He gave a wry smile. "You make it all sound so simple."
"In many ways, it is. There's no 'magic' spell that will fix this, but what we can do is make them remember they are human. We do that by being here for them, making them safe, getting them to talk about it, and above all, making sure that they understand that this is not their fault." Cocking her head to the side at Severus, she added, "Perhaps they're not the only ones who need that reminder."
Severus made no response. He would never admit it, but he liked Luna. She understood him, never pushed him, and never required him to voice his feelings yet managed to always say exactly what he needed to hear.
"Severus, all is not lost with them. It will be a long, difficult road, and we may fail. But we have given them another chance at life, and I know you and I know myself and I know Harry and Hermione and Neville… we will make the most of it. We will hope for the best whilst preparing for the worst. It's all we can do."
"What if…" he let his voice trail off as he regained control of his speech, and when he spoke again, it was in a whisper. "What if it isn't enough?"
"It might not be," Luna conceded. "But we have to try. If it makes the slightest difference for even one of them, won't it be enough?"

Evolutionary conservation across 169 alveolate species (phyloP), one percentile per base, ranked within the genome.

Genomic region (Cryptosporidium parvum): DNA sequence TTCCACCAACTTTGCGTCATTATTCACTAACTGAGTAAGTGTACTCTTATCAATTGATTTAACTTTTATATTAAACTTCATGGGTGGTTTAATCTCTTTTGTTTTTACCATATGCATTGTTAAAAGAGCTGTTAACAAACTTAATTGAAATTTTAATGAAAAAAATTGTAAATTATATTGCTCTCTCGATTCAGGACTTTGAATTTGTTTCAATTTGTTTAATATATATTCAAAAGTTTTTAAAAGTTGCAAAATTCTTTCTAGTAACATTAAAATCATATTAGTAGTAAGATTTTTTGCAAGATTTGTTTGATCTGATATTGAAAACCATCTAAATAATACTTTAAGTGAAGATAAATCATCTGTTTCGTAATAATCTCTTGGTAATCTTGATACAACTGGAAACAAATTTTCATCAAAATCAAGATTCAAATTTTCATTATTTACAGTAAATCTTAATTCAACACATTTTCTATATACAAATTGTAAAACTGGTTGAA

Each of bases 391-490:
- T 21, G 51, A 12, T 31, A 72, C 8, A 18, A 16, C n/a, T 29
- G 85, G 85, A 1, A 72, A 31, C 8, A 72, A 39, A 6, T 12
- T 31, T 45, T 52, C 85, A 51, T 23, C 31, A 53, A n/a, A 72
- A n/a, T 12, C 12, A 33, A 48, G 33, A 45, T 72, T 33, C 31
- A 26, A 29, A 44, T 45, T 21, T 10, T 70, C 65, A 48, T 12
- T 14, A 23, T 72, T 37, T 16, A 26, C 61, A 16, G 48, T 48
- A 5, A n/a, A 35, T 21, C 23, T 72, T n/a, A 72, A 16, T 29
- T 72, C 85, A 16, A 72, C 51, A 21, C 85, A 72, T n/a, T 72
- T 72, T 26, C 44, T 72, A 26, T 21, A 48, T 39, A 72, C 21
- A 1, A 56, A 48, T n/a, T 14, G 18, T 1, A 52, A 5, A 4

"Hopefully we'll exceed our goals here."
"I want so much for them," he said softly. "I want them to complete their education, to put their demons to rest, to get married and have families." His face fell at the memory of Brigita Rosier's examination. "They won't be able to have much of that."
"You don't know that yet," Luna said.
"I know enough."
"No one knows the future."
"There are only so many ways that this can turn out."
"Then why bother?"
Severus snapped his head at her, his expression fierce and softening before understanding her meaning.
"Because we have to try," he said.
After the Easter holidays, Leopold stood at the entrance to the Great Hall, not moving a muscle.
His dorm-mates had heard rumours of his excursion and begged him to talk about it. When he dismissed it all as a lie and said that he'd had to leave to visit an ill family member, they'd buggered off. That was dealt with easily enough. He wasn't popular enough to ride out the inevitable storm, nor was he interesting enough for others to press him for his stories. He was well-liked but also flew under the radar, exactly where he wanted to be.
He'd neither seen nor spoken to Clara since he had gone. He wondered if she'd got in trouble for helping him. He hadn't thought of that at the time. Such a Gryffindor, he could almost hear Snape saying in his head. He really, really hoped she hadn't got in trouble for her actions. If she had, he'd go to McGonagall himself to explain the situation. Snape had been a bit sparse on the details about what the Headmistress did and did not know about his situation, or why he'd left.